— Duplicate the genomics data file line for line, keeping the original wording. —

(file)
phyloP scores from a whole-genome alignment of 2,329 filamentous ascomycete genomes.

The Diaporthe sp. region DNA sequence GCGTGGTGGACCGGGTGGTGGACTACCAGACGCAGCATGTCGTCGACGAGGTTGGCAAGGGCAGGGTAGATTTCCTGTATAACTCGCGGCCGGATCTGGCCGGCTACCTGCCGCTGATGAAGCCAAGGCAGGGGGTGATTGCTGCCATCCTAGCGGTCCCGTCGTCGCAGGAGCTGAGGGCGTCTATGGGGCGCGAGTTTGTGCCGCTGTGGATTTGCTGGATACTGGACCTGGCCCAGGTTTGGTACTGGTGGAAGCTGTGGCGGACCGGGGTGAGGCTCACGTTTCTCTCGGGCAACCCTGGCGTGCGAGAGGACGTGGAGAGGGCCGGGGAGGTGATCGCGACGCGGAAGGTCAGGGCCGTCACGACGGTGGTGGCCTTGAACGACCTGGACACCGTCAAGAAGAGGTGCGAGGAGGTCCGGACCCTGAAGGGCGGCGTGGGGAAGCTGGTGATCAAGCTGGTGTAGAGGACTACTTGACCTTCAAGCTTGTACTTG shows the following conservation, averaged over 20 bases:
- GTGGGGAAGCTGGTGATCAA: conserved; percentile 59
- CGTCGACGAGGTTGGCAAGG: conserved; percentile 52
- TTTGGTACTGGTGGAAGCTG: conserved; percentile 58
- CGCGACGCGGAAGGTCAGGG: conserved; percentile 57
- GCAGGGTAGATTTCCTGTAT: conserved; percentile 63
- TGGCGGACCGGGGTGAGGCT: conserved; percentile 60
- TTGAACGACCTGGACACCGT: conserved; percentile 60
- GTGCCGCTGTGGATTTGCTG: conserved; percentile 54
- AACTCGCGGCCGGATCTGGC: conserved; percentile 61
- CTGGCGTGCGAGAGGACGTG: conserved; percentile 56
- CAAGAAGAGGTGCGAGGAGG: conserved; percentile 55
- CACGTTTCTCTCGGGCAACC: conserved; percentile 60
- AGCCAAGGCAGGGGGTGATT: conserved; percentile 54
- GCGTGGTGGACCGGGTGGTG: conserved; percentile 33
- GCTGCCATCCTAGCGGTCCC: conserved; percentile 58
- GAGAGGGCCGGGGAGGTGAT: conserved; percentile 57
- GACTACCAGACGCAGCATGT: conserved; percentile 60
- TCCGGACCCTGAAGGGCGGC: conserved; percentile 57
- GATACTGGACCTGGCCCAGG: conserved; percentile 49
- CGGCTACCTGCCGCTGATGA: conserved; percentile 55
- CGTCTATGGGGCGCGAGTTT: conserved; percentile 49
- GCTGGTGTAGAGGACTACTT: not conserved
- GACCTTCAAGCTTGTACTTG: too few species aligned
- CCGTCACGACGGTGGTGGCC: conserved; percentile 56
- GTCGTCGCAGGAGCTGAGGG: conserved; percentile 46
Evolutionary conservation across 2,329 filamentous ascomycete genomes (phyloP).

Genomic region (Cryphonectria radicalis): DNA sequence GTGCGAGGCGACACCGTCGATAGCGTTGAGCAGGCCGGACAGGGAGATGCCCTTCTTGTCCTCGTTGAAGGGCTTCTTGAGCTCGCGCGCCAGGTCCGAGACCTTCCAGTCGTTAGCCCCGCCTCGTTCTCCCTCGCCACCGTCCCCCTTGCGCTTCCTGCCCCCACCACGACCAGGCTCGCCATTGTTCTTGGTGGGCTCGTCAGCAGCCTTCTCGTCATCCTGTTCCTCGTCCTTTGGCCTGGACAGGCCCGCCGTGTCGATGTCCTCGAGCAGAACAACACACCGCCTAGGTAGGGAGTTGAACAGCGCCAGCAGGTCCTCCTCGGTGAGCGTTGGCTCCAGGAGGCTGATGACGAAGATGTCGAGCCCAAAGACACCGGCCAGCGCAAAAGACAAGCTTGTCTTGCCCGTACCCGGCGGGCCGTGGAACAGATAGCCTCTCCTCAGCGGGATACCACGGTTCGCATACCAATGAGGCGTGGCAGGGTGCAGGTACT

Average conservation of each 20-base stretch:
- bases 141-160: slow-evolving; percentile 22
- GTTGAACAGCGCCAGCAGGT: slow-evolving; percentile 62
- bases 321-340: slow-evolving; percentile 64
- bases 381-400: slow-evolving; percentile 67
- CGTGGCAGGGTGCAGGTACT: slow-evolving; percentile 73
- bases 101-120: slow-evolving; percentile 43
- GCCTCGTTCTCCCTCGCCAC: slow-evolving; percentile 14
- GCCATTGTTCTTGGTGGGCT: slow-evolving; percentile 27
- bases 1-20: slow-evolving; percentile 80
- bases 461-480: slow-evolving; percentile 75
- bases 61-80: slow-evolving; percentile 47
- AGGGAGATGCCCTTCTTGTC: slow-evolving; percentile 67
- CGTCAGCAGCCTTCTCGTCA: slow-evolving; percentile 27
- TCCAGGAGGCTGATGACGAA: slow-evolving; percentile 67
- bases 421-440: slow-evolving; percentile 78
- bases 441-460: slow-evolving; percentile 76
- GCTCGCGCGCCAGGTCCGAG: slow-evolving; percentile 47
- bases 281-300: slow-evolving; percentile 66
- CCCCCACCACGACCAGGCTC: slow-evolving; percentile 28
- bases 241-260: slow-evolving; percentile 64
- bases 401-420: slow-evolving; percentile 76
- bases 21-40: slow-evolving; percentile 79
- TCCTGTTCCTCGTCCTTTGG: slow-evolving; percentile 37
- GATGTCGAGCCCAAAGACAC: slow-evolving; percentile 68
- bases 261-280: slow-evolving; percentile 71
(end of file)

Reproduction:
phyloP scores from a whole-genome alignment of 2,329 filamentous ascomycete genomes.

The Diaporthe sp. region DNA sequence GCGTGGTGGACCGGGTGGTGGACTACCAGACGCAGCATGTCGTCGACGAGGTTGGCAAGGGCAGGGTAGATTTCCTGTATAACTCGCGGCCGGATCTGGCCGGCTACCTGCCGCTGATGAAGCCAAGGCAGGGGGTGATTGCTGCCATCCTAGCGGTCCCGTCGTCGCAGGAGCTGAGGGCGTCTATGGGGCGCGAGTTTGTGCCGCTGTGGATTTGCTGGATACTGGACCTGGCCCAGGTTTGGTACTGGTGGAAGCTGTGGCGGACCGGGGTGAGGCTCACGTTTCTCTCGGGCAACCCTGGCGTGCGAGAGGACGTGGAGAGGGCCGGGGAGGTGATCGCGACGCGGAAGGTCAGGGCCGTCACGACGGTGGTGGCCTTGAACGACCTGGACACCGTCAAGAAGAGGTGCGAGGAGGTCCGGACCCTGAAGGGCGGCGTGGGGAAGCTGGTGATCAAGCTGGTGTAGAGGACTACTTGACCTTCAAGCTTGTACTTG shows the following conservation, averaged over 20 bases:
- GTGGGGAAGCTGGTGATCAA: conserved; percentile 59
- CGTCGACGAGGTTGGCAAGG: conserved; percentile 52
- TTTGGTACTGGTGGAAGCTG: conserved; percentile 58
- CGCGACGCGGAAGGTCAGGG: conserved; percentile 57
- GCAGGGTAGATTTCCTGTAT: conserved; percentile 63
- TGGCGGACCGGGGTGAGGCT: conserved; percentile 60
- TTGAACGACCTGGACACCGT: conserved; percentile 60
- GTGCCGCTGTGGATTTGCTG: conserved; percentile 54
- AACTCGCGGCCGGATCTGGC: conserved; percentile 61
- CTGGCGTGCGAGAGGACGTG: conserved; percentile 56
- CAAGAAGAGGTGCGAGGAGG: conserved; percentile 55
- CACGTTTCTCTCGGGCAACC: conserved; percentile 60
- AGCCAAGGCAGGGGGTGATT: conserved; percentile 54
- GCGTGGTGGACCGGGTGGTG: conserved; percentile 33
- GCTGCCATCCTAGCGGTCCC: conserved; percentile 58
- GAGAGGGCCGGGGAGGTGAT: conserved; percentile 57
- GACTACCAGACGCAGCATGT: conserved; percentile 60
- TCCGGACCCTGAAGGGCGGC: conserved; percentile 57
- GATACTGGACCTGGCCCAGG: conserved; percentile 49
- CGGCTACCTGCCGCTGATGA: conserved; percentile 55
- CGTCTATGGGGCGCGAGTTT: conserved; percentile 49
- GCTGGTGTAGAGGACTACTT: not conserved
- GACCTTCAAGCTTGTACTTG: too few species aligned
- CCGTCACGACGGTGGTGGCC: conserved; percentile 56
- GTCGTCGCAGGAGCTGAGGG: conserved; percentile 46
Evolutionary conservation across 2,329 filamentous ascomycete genomes (phyloP).

Genomic region (Cryphonectria radicalis): DNA sequence GTGCGAGGCGACACCGTCGATAGCGTTGAGCAGGCCGGACAGGGAGATGCCCTTCTTGTCCTCGTTGAAGGGCTTCTTGAGCTCGCGCGCCAGGTCCGAGACCTTCCAGTCGTTAGCCCCGCCTCGTTCTCCCTCGCCACCGTCCCCCTTGCGCTTCCTGCCCCCACCACGACCAGGCTCGCCATTGTTCTTGGTGGGCTCGTCAGCAGCCTTCTCGTCATCCTGTTCCTCGTCCTTTGGCCTGGACAGGCCCGCCGTGTCGATGTCCTCGAGCAGAACAACACACCGCCTAGGTAGGGAGTTGAACAGCGCCAGCAGGTCCTCCTCGGTGAGCGTTGGCTCCAGGAGGCTGATGACGAAGATGTCGAGCCCAAAGACACCGGCCAGCGCAAAAGACAAGCTTGTCTTGCCCGTACCCGGCGGGCCGTGGAACAGATAGCCTCTCCTCAGCGGGATACCACGGTTCGCATACCAATGAGGCGTGGCAGGGTGCAGGTACT

Average conservation of each 20-base stretch:
- bases 141-160: slow-evolving; percentile 22
- GTTGAACAGCGCCAGCAGGT: slow-evolving; percentile 62
- bases 321-340: slow-evolving; percentile 64
- bases 381-400: slow-evolving; percentile 67
- CGTGGCAGGGTGCAGGTACT: slow-evolving; percentile 73
- bases 101-120: slow-evolving; percentile 43
- GCCTCGTTCTCCCTCGCCAC: slow-evolving; percentile 14
- GCCATTGTTCTTGGTGGGCT: slow-evolving; percentile 27
- bases 1-20: slow-evolving; percentile 80
- bases 461-480: slow-evolving; percentile 75
- bases 61-80: slow-evolving; percentile 47
- AGGGAGATGCCCTTCTTGTC: slow-evolving; percentile 67
- CGTCAGCAGCCTTCTCGTCA: slow-evolving; percentile 27
- TCCAGGAGGCTGATGACGAA: slow-evolving; percentile 67
- bases 421-440: slow-evolving; percentile 78
- bases 441-460: slow-evolving; percentile 76
- GCTCGCGCGCCAGGTCCGAG: slow-evolving; percentile 47
- bases 281-300: slow-evolving; percentile 66
- CCCCCACCACGACCAGGCTC: slow-evolving; percentile 28
- bases 241-260: slow-evolving; percentile 64
- bases 401-420: slow-evolving; percentile 76
- bases 21-40: slow-evolving; percentile 79
- TCCTGTTCCTCGTCCTTTGG: slow-evolving; percentile 37
- GATGTCGAGCCCAAAGACAC: slow-evolving; percentile 68
- bases 261-280: slow-evolving; percentile 71